We paid for a 25 Mb/sec service contract. But when we turned it on, we found out that it is infact delivered at 5Mb/sec.
That is only 20% of the promised delivery speed! Only slightly better than the 12.5% actually delivered by the fraudband ADSL copper wire service that we are being forced to abandon.
The only good thing that I can say just now is that it is marginally faster, as well as being marginally cheaper than the service that it replaced. However we no longer have a phone line. They say that the VOIP (Voice Over Internet Protocol) will come on-line soon. Maybe tomorrow?
In the mean-time, if anyone wants to contact us. Just use the mobile or send an email. That still works!
It’s a modern world! Get with it! But don’t be like them.
When I say it’s a modern world, what I mean is that the world is full of false statements, over-promising and under-delivering. Hype, cant and empty promises. Miss-labeling, fake advertising and over-charging.
The only lesson that I can learn from all this is don’t be like them!
Be honest, do your best and if you f#@K up, fix your mistakes with a smile.

My New Book – 5 Stones

IMG_7383205 pages, 125,000 words, full colour, soft cover. Written, collated, printed and bound on the kitchen table. A very limited edition hand made book.

I have spent the last few weeks and months editing and formatting my new book. This will be my 6th book and 7th if I include my contribution to Handbook for Australian Potters.

This new Book is titled 5 Stones, and details my recent research into single stone porcelain. The book will be launched by Grace Cochrane at the opening of my show at Watters Gallery on Wednesday 16th of August from 6 to 8 pm. I have a selection of single stone porcelain from all 11 sites on show in the exhibition.

15 years ago, I discovered a white porcelain stone near where I live. It made me think about where else porcelain has been discovered and when. Over the past 15 years, I have travelled to each of the places in the world where porcelain was originally discovered/invented independently from first principles and found that they all had something in common, and that thing was a stone called ‘sericite’. It turns out that originally, porcelain wasn’t made from the white clay at all. Kaolin wasn’t involved. All the original porcelains were made from a special type of stone called mica.
My travels led me to China, Korea, Japan, Cornwall, France and Germany. I even developed communications with academics in California, Alaska and London. Then finally back to Mittagong in Australia. Near to where I started.  I have made my porcelain pieces out of these weird and interesting materials in remote villages, artist studios, back rooms, workshops, even factories. Where-ever I could track down and find amenable people using this ancient technique who were open to collaboration.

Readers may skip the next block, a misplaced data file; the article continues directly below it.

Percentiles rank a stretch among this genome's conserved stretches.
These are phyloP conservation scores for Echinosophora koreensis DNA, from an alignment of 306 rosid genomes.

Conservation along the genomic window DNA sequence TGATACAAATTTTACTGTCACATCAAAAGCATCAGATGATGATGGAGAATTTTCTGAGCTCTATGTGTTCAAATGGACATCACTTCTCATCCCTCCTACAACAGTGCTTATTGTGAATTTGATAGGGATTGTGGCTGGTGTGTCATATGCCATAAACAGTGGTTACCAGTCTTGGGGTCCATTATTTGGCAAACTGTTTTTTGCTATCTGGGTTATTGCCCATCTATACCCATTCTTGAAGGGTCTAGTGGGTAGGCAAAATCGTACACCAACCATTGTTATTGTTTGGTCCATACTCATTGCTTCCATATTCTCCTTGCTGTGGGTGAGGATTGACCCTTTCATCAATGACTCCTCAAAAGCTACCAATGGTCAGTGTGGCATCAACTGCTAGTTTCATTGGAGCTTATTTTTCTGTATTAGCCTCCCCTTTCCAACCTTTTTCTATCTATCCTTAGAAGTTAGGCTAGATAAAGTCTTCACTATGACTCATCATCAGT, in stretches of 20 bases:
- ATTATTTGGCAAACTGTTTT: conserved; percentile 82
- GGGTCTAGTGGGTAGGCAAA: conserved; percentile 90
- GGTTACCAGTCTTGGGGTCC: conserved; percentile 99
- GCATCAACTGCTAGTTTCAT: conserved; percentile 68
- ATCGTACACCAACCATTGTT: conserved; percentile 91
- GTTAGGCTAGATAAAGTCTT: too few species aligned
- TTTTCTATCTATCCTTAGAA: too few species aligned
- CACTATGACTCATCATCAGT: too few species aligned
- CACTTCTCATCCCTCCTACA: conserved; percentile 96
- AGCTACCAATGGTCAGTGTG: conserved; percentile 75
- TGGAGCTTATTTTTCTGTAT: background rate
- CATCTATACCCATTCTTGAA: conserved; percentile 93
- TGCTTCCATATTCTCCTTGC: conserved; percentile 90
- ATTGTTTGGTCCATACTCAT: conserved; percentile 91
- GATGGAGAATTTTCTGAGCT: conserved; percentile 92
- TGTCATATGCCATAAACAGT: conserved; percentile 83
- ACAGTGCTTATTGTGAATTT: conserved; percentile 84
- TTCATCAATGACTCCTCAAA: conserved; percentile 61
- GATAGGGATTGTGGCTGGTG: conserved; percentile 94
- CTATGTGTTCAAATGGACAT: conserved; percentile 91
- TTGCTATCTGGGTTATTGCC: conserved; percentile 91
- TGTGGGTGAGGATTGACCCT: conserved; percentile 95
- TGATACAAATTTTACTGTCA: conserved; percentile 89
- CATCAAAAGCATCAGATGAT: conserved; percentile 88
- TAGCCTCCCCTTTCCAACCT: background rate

At each site that I visited I made works out of the local porcelain stone, but I also used the opportunity to collect samples of their stone and posted these rocks back to Australia where I could process them myself and make local, contemporary versions of these ancient porcelains. I collected native porcelain stone material from 11 sites around the world and have made what I think are beautiful pots from them, both on-site, where that was still possible and back at home in my own workshop. 
This exhibition shows results of my firings and 15 years of research into these single-stone native porcelains. To coincide with this show I have written a travel journal documenting my travels. My book, titled ‘5 Stones’ will be launched at the opening by Grace Cochrane. The book stands alone in its own right as a travellers tale, as it has its own characters and arc of narrative, but also helps to illuminate the story behind the actual works on display in the show.
I have works in the show that were fired on-site in clean conditions to give very white and translucent pieces and I also have the same materials fired at home in my wood fired kiln with very different results.
4 of the 11 examples are made from porcelain that is no longer available, as 2 of the sites are lost forever and another two have complications.
I consider my self very lucky to have been able to get my hands on all of these ancient and very special porcelain materials. This will be the first and only time that all these porcelain ‘clays’ have ever been shown together in the one place.
Unglazed and flashed wood fired Arita porcelain
Wood fired and celadon glazed Japanese porcelain, fired in my kiln in Balamoral.
Korean porcelain made onsite in Korea
Woodfired Japanese porcelain
My woodfired local Joadja porcelain, showing some carbon inclusion on rim and base.
Korean porcelain stone body, woodfired in my studio.
Amakusa porcelain from Japan, made in Arita.